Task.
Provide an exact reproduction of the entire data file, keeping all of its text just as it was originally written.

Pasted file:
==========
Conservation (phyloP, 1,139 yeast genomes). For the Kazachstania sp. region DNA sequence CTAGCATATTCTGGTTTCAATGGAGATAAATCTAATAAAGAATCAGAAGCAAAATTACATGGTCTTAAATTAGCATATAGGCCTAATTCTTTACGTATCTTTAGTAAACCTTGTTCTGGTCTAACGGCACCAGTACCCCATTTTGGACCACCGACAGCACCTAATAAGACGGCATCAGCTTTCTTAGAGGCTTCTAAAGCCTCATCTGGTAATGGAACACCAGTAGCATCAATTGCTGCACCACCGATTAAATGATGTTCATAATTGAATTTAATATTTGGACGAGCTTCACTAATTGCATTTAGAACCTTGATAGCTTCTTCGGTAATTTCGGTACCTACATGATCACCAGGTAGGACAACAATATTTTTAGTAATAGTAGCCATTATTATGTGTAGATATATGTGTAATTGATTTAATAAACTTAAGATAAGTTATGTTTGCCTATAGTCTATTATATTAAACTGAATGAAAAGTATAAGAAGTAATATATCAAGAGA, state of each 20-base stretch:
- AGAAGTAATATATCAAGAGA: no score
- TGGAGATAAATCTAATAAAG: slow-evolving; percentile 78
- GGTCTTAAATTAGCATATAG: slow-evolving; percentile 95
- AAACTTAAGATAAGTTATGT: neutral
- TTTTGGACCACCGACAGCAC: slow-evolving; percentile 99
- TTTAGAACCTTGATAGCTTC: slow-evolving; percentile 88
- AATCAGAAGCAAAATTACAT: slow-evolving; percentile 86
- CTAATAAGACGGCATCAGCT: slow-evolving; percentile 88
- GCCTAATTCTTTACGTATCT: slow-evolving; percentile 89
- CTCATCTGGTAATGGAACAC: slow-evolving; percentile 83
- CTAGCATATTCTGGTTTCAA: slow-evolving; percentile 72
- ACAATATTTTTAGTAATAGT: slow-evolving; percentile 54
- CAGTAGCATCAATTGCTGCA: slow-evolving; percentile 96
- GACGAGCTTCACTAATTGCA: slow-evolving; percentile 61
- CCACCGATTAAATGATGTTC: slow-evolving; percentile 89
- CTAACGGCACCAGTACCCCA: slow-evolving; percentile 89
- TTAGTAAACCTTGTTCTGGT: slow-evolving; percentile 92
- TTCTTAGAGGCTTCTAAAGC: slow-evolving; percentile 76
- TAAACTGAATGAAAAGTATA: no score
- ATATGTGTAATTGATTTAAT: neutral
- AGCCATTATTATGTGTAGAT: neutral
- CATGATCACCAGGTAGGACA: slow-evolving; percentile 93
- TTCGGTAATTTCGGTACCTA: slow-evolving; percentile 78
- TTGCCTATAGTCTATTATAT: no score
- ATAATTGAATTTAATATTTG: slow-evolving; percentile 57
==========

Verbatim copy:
Conservation (phyloP, 1,139 yeast genomes). For the Kazachstania sp. region DNA sequence CTAGCATATTCTGGTTTCAATGGAGATAAATCTAATAAAGAATCAGAAGCAAAATTACATGGTCTTAAATTAGCATATAGGCCTAATTCTTTACGTATCTTTAGTAAACCTTGTTCTGGTCTAACGGCACCAGTACCCCATTTTGGACCACCGACAGCACCTAATAAGACGGCATCAGCTTTCTTAGAGGCTTCTAAAGCCTCATCTGGTAATGGAACACCAGTAGCATCAATTGCTGCACCACCGATTAAATGATGTTCATAATTGAATTTAATATTTGGACGAGCTTCACTAATTGCATTTAGAACCTTGATAGCTTCTTCGGTAATTTCGGTACCTACATGATCACCAGGTAGGACAACAATATTTTTAGTAATAGTAGCCATTATTATGTGTAGATATATGTGTAATTGATTTAATAAACTTAAGATAAGTTATGTTTGCCTATAGTCTATTATATTAAACTGAATGAAAAGTATAAGAAGTAATATATCAAGAGA, state of each 20-base stretch:
- AGAAGTAATATATCAAGAGA: no score
- TGGAGATAAATCTAATAAAG: slow-evolving; percentile 78
- GGTCTTAAATTAGCATATAG: slow-evolving; percentile 95
- AAACTTAAGATAAGTTATGT: neutral
- TTTTGGACCACCGACAGCAC: slow-evolving; percentile 99
- TTTAGAACCTTGATAGCTTC: slow-evolving; percentile 88
- AATCAGAAGCAAAATTACAT: slow-evolving; percentile 86
- CTAATAAGACGGCATCAGCT: slow-evolving; percentile 88
- GCCTAATTCTTTACGTATCT: slow-evolving; percentile 89
- CTCATCTGGTAATGGAACAC: slow-evolving; percentile 83
- CTAGCATATTCTGGTTTCAA: slow-evolving; percentile 72
- ACAATATTTTTAGTAATAGT: slow-evolving; percentile 54
- CAGTAGCATCAATTGCTGCA: slow-evolving; percentile 96
- GACGAGCTTCACTAATTGCA: slow-evolving; percentile 61
- CCACCGATTAAATGATGTTC: slow-evolving; percentile 89
- CTAACGGCACCAGTACCCCA: slow-evolving; percentile 89
- TTAGTAAACCTTGTTCTGGT: slow-evolving; percentile 92
- TTCTTAGAGGCTTCTAAAGC: slow-evolving; percentile 76
- TAAACTGAATGAAAAGTATA: no score
- ATATGTGTAATTGATTTAAT: neutral
- AGCCATTATTATGTGTAGAT: neutral
- CATGATCACCAGGTAGGACA: slow-evolving; percentile 93
- TTCGGTAATTTCGGTACCTA: slow-evolving; percentile 78
- TTGCCTATAGTCTATTATAT: no score
- ATAATTGAATTTAATATTTG: slow-evolving; percentile 57